The chances of Iowa DNR adopting the approach as outlined here, with these parameters and these thresholds and the Alberta narrative descriptors, are about as good as them rejecting a CAFO permit application. Not good ‘uhtall, as my dad used to say. I have no hope that this work will make it off the bookshelf in the Wallace Building, let alone in West Des Moines. All that being said, in the report I submitted to DNR, I made it clear the agency had wide latitude to pet the dog however much they wanted in order to make it more friendly. In other words, if they wanted to call a score of 60 excellent, they could. If they wanted to set the threshold for phosphorus at 0.5 mg/L, they could. If they wanted to add or subtract parameters, they could. The structure would still be in place to generate a credible index number. But still no WQI. Some people don’t want us to make comparisons at all, I guess. As Orwell said, deprived of a reference, the public doesn’t know what is good or what is bad. That’s the level of respect the industry and the agencies have for you.

But is what I have outlined here unreasonable? My thresholds are based on the agriculture-endorsed Iowa Nutrient Reduction Strategy, acceptable levels for bordering areas (southern Minnesota and Illinois for TP, TN, turbidity and DO) and Iowa code (E. coli). Probably our very best stream over the long haul, Bloody Run Creek, exceeds the threshold for TN 100% of the time over the last 20 years; 15% of the time for E. coli, 8% of the time for TP and 6% of the time for turbidity. It’s had E. coli counts as high as 131 times the threshold value. So, are you prepared to call a stream like Bloody Run “excellent”, based on what I show here? And, should our expectations as Iowans be lower than our neighbors in Minnesota, Illinois, and Alberta?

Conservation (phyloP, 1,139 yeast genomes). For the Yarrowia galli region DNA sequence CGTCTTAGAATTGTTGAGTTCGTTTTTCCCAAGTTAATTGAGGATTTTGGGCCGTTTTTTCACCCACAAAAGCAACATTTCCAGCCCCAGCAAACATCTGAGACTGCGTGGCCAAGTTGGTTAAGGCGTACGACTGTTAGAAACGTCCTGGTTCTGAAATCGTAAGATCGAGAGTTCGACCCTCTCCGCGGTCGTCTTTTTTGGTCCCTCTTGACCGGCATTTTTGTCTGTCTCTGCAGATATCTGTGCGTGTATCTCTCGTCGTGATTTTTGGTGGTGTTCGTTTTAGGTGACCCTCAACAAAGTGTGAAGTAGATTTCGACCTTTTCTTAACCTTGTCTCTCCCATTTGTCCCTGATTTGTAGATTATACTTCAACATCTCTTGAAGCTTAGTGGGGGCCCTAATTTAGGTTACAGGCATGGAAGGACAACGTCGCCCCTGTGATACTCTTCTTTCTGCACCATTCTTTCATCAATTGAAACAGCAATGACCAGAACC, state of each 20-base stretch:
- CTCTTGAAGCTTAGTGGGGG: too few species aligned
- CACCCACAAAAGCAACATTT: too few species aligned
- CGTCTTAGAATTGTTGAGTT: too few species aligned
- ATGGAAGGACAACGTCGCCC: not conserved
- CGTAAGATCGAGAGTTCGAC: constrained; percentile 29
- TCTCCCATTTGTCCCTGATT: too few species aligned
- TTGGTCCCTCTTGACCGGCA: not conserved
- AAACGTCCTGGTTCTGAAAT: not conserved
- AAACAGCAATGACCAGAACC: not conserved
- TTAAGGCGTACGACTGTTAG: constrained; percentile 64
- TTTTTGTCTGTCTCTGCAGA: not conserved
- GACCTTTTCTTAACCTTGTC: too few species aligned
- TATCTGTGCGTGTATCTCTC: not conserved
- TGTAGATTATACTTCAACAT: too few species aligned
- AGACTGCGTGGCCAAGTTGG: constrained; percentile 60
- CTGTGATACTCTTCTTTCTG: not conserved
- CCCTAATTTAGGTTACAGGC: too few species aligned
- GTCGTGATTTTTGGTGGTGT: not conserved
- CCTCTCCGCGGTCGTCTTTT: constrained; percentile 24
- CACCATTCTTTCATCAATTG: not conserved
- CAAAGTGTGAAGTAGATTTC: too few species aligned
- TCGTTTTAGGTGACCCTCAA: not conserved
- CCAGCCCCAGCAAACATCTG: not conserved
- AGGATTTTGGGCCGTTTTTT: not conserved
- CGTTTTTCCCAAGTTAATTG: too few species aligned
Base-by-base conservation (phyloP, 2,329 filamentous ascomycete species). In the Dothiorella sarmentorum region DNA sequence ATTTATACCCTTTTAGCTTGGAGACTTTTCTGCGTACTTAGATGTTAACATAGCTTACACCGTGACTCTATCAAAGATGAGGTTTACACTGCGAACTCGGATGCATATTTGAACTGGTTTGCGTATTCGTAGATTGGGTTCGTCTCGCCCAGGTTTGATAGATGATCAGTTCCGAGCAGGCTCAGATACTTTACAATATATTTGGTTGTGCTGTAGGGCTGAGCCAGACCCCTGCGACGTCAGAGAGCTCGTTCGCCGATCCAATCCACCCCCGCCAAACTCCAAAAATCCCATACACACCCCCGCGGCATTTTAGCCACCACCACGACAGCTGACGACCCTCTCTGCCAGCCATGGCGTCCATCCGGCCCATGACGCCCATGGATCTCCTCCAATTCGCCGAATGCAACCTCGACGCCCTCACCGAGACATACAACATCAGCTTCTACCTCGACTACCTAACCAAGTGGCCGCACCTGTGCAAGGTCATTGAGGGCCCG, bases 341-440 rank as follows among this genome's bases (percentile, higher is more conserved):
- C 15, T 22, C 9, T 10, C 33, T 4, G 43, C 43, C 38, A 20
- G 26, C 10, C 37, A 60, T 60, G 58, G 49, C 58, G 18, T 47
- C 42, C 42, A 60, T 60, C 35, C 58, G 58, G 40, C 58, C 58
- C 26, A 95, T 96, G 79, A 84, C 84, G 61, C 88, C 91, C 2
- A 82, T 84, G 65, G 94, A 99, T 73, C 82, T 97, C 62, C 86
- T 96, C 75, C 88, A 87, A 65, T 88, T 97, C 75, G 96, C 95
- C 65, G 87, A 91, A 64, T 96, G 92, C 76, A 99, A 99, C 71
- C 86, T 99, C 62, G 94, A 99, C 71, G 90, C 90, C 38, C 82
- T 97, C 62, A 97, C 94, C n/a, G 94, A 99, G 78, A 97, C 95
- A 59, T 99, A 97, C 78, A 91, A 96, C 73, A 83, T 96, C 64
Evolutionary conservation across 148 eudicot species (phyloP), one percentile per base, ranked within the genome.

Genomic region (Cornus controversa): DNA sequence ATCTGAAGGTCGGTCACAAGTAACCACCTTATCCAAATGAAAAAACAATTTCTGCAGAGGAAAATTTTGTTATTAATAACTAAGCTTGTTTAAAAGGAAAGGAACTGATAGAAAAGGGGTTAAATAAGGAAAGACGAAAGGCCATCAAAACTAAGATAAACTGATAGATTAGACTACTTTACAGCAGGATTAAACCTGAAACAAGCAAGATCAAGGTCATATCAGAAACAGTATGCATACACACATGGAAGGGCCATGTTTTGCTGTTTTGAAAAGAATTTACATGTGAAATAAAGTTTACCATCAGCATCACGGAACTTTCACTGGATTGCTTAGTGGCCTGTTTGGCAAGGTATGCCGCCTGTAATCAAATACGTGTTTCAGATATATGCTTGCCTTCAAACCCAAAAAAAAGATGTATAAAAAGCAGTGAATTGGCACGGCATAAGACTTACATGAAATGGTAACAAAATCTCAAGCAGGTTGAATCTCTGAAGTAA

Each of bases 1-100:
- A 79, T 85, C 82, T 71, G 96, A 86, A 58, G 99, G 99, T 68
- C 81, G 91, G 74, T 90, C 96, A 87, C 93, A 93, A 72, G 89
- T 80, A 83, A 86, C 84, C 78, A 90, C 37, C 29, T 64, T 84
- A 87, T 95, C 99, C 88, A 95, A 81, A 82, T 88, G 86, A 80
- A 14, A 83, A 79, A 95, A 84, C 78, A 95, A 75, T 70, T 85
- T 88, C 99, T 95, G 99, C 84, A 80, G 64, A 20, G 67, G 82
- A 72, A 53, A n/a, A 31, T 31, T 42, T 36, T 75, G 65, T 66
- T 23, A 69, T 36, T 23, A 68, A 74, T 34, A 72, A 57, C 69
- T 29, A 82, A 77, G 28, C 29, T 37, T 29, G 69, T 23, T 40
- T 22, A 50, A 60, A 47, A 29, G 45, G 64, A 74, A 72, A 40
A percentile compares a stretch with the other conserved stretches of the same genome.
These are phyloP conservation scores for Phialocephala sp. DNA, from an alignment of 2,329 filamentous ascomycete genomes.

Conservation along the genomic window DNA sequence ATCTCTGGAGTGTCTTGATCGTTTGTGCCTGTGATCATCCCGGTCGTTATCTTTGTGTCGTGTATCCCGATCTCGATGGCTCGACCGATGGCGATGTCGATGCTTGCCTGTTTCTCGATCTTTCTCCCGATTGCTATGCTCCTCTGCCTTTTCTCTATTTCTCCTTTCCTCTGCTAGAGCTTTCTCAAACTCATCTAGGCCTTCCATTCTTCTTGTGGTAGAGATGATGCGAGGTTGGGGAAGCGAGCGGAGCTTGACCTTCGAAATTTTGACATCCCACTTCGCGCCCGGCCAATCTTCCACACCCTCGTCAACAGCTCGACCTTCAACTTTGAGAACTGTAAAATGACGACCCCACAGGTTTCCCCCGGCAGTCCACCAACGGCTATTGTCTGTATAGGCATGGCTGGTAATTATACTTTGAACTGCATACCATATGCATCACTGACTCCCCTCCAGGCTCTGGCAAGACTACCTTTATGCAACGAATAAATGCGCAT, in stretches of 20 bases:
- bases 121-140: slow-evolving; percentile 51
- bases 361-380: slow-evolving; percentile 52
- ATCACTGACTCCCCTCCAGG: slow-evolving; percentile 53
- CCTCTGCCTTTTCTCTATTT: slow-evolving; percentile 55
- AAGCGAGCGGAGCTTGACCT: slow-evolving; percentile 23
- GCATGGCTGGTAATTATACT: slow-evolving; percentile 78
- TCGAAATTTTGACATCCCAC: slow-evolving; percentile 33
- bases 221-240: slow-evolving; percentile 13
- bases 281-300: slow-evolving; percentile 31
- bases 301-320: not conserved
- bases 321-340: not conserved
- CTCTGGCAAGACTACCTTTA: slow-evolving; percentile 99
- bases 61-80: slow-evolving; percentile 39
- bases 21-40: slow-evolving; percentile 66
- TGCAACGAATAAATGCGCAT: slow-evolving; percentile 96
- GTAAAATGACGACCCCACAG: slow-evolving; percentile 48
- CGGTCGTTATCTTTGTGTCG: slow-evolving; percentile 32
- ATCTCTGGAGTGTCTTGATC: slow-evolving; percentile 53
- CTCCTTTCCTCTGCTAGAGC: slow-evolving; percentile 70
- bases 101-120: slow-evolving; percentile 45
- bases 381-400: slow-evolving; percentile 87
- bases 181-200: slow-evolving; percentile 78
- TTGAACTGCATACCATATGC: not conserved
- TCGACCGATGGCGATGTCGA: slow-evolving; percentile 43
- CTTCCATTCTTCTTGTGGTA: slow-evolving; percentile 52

I say no on both accounts.

 

 

Camargo JA, Alonso A, Salamanca A. 2005. Nitrate toxicity to aquatic animals: a review with new data forfreshwater invertebrates. Chemosphere. 2005 Mar 31;58(9):1255‐67.

Li D, Chan KS, Schilling KE. 2013. Nitrate Concentration Trends in Iowa’s Rivers, 1998 to 2012: What Challenges Await Nutrient Reduction Initiatives? Journal of environmental quality. 2013;42(6):1822‐8.

 

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15 Responses

  1. Scott Bean says:

    Thank you for your research and ability to make your data and results understandable to this old broke down Iowan. The criticality of water to the planet was provided to several of us in a presentation via a major farm implement mfg over 20 years ago. Unfortunately it has appeared to of been shelved in the chase to enhanced profitability. For Iowans, this isn’t just an Iowa problem, but is shared throughout the Midwest.

    • cjones says:

      yes I always say that the nutrient issue is a continental scale problem, not unique to iowa. Thanks for reading Scott. Glad you enjoy the essays!

  2. Eliot Protsch says:

    Chris
    I too found this data and your context/interpretation very helpful- thanks!
    I now feel fortunate that the River I am most familiar with (Wapsi) has the best relative WQ in Iowa, but am very disappointed that this polluted River is the best of a bad lot and that the data suggests no real progress is being made overall on WQ. Your Orwellian quote says it all. Please keep up your great work on putting the spotlight on Iowa’s water quality!

  3. Dennis Goemaat says:

    Chris – I continue to believe that your blogs should compiled and published in a book. Thanks for your efforts to inform Iowans about water quality issues.

  4. Kenneth Elgersma says:

    Would the water quality scores improve if you added in variables like Hg that are not driving water quality problems in Iowa? Does focusing on the variables that are most important (most problematic) in Iowa drive the poor scores, or is this WQI invariant to the number of water quality variables used? I would find some explanation of the Alberta model (or a reference) helpful.

    • cjones says: